Liberalism and the Construction of Gender (Non-)Normative Bodies and Queer Identities

In Alexandra Scheele, Julia Roth & Heidemarie Winkel (eds.), Global Contestations of Gender Rights. Bielefeld: Bielefeld University Press. pp. 269-286 (2022)
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The Yogyakarta Principles for the application of human rights to sexual orientation and gender identity define gender identity as “each person’s deeply felt internal and individual experience of gender, which may or may not correspond with the sex assigned at birth, including the personal sense of the body and other expressions of gender, including dress, speech, and mannerisms.” This definition and its acknowledgment within human rights politics is a key step in the fight of trans people for legal protection. Our aim is to analyze this definition both historically and systematically to find out how the Western liberal conception of rights fosters specific trans politics and limits the options for others. Specifically, we claim that political liberalism and the form of subjective rights that it brings about influence concepts of identity and political strategies. While we analyze the limits of the liberal framework, our aim is to think about how it is possible that even within this framework, non-normative bodies and queer identities can be acknowledged and supported through law.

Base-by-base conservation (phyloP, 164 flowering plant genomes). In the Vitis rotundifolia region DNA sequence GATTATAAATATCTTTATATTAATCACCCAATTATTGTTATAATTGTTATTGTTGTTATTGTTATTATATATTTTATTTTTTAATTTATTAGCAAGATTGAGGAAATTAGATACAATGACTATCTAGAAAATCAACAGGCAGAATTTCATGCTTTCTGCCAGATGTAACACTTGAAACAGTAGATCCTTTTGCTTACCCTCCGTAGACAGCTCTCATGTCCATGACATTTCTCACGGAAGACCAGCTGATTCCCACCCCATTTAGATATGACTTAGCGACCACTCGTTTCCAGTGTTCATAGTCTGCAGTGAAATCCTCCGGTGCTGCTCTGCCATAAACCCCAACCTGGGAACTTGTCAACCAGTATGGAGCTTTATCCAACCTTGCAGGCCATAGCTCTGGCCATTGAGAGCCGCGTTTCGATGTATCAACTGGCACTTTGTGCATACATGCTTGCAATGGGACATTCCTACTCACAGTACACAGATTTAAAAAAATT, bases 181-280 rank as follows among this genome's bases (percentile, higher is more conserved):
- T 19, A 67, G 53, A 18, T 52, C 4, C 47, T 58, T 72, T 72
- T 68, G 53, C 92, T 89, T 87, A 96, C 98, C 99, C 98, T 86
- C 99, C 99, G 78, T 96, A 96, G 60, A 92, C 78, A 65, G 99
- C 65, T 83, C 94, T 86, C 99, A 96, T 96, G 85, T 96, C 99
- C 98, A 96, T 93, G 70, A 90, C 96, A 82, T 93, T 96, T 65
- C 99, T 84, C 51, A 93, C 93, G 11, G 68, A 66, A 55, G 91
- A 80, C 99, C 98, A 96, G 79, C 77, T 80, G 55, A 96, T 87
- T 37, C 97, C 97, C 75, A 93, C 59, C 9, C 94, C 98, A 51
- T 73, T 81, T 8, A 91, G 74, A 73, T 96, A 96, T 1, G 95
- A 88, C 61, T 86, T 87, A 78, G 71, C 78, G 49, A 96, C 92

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Karsten Schubert
University of Freiburg


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